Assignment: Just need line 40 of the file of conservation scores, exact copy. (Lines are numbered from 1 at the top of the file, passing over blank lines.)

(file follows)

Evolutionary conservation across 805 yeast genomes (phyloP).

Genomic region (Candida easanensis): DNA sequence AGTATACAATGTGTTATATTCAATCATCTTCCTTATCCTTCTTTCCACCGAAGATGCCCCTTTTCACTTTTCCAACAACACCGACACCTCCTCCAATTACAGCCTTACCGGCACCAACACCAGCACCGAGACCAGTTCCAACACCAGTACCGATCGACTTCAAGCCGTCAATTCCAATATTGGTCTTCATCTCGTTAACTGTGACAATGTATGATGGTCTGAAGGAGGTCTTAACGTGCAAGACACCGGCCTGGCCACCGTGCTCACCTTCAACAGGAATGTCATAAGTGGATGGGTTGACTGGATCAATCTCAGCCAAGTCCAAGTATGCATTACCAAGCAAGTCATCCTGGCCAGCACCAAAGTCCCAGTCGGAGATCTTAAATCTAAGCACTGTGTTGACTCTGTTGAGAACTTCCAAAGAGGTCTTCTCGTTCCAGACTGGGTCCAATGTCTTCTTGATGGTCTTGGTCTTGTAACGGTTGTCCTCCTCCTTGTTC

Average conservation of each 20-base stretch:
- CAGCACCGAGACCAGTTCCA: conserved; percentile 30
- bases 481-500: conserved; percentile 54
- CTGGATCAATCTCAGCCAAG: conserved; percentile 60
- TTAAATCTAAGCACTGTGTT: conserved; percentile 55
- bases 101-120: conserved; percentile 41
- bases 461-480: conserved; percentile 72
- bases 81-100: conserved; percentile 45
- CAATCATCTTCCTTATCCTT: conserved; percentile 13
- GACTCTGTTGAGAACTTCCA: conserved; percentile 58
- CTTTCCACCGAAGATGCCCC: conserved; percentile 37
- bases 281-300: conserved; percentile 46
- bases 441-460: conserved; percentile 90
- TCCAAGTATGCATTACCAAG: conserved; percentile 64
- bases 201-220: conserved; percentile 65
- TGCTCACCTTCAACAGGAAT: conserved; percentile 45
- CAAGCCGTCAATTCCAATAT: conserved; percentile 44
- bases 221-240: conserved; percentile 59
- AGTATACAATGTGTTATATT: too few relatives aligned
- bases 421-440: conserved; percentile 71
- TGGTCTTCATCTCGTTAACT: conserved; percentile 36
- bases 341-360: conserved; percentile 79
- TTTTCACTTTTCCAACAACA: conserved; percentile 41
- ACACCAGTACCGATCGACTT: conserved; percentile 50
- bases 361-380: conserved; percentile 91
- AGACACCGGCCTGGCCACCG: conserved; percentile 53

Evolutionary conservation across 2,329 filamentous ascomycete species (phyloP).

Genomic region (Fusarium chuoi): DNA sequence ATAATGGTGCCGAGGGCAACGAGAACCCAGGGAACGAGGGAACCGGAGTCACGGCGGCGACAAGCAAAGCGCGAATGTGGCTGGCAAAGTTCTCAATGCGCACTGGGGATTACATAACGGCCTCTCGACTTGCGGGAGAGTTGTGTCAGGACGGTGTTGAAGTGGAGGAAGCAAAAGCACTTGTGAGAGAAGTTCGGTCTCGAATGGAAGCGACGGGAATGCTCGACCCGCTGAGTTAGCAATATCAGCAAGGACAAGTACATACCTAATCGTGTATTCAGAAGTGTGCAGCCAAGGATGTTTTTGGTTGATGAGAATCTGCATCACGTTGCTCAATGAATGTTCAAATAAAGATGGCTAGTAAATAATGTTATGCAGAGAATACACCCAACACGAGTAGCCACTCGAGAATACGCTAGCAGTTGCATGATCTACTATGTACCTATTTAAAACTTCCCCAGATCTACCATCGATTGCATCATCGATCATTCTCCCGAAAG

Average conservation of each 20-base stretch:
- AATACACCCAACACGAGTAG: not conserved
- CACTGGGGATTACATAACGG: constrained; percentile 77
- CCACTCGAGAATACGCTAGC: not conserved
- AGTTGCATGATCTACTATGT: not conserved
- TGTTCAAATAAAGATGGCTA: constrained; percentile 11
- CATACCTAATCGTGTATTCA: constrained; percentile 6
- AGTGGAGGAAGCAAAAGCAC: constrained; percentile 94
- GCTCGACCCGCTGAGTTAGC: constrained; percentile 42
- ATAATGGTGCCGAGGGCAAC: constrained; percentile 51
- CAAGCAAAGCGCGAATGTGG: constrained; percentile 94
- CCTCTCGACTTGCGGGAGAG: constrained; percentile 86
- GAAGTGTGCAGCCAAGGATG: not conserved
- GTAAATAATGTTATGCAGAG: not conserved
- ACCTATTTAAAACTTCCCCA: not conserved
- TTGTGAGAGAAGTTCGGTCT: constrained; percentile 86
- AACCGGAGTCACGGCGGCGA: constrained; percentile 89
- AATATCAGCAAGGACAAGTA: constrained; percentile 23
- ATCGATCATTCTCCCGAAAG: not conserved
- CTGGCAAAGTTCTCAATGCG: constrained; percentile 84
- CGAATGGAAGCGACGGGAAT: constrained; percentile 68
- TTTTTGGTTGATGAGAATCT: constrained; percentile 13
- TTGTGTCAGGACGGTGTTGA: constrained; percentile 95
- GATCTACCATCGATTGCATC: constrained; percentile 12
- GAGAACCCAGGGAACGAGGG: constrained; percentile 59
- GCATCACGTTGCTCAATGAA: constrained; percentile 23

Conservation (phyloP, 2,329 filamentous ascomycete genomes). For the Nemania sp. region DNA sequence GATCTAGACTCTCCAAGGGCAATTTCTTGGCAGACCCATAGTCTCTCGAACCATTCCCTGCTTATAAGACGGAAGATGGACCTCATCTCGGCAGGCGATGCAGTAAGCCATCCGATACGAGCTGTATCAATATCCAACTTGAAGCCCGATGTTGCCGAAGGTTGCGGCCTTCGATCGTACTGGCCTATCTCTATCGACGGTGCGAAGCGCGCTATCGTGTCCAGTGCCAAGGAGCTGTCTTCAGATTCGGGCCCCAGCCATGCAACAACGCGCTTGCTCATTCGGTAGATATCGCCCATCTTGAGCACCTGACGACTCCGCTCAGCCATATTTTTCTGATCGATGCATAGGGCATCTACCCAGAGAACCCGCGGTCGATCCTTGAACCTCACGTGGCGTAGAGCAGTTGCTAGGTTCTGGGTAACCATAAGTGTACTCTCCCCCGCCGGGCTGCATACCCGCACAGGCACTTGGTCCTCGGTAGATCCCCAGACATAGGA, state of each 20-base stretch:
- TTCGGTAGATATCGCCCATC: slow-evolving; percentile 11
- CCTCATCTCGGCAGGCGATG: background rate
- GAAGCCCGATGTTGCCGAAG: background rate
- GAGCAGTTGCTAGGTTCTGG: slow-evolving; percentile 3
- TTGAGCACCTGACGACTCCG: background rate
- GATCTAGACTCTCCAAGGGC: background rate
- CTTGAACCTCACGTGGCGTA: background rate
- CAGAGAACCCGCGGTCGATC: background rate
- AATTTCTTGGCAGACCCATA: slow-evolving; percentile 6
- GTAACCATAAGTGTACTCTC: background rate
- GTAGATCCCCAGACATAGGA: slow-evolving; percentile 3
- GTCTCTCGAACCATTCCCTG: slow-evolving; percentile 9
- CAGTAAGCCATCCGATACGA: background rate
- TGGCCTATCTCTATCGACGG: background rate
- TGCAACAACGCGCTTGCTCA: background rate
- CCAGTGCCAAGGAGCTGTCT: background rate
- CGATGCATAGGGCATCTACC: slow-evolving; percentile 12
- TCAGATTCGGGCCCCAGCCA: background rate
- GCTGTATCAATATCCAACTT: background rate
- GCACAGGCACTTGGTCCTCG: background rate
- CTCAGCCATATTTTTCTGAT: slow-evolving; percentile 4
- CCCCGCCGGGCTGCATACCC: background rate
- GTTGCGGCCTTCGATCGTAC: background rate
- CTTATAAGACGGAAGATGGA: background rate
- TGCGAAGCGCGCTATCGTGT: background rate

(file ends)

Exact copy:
- ATAATGGTGCCGAGGGCAAC: constrained; percentile 51